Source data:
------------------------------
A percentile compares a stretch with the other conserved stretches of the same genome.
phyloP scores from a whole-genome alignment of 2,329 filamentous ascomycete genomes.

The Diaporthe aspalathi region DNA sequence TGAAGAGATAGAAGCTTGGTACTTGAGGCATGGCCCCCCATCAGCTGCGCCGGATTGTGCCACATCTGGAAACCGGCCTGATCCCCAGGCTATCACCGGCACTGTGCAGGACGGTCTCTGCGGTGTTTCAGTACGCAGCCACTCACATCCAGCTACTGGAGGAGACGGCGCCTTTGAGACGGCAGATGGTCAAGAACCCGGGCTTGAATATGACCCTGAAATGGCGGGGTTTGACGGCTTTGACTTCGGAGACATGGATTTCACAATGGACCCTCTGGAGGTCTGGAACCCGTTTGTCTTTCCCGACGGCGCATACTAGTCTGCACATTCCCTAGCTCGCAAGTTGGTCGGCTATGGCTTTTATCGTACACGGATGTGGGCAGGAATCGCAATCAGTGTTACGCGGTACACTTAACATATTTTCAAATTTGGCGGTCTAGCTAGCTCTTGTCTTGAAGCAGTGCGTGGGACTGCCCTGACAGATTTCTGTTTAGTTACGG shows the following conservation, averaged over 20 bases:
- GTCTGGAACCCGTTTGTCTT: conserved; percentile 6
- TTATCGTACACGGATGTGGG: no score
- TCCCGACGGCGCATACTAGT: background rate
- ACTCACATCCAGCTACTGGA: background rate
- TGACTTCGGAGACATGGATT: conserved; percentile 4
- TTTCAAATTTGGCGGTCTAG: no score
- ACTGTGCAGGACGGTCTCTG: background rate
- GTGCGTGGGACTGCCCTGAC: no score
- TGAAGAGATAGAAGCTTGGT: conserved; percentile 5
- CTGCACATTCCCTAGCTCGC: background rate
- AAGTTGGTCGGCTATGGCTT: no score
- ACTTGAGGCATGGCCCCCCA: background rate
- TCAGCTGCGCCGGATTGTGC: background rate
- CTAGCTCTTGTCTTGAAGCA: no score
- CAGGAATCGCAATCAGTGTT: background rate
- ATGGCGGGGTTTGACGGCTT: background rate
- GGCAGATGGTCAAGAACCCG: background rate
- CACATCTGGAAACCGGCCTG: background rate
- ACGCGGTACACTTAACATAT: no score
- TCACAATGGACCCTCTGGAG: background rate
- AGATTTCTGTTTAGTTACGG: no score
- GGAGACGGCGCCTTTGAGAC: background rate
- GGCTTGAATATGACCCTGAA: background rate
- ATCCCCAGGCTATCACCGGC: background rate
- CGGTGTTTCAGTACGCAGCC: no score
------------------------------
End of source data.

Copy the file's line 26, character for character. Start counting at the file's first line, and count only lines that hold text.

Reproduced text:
- GGCTTGAATATGACCCTGAA: background rate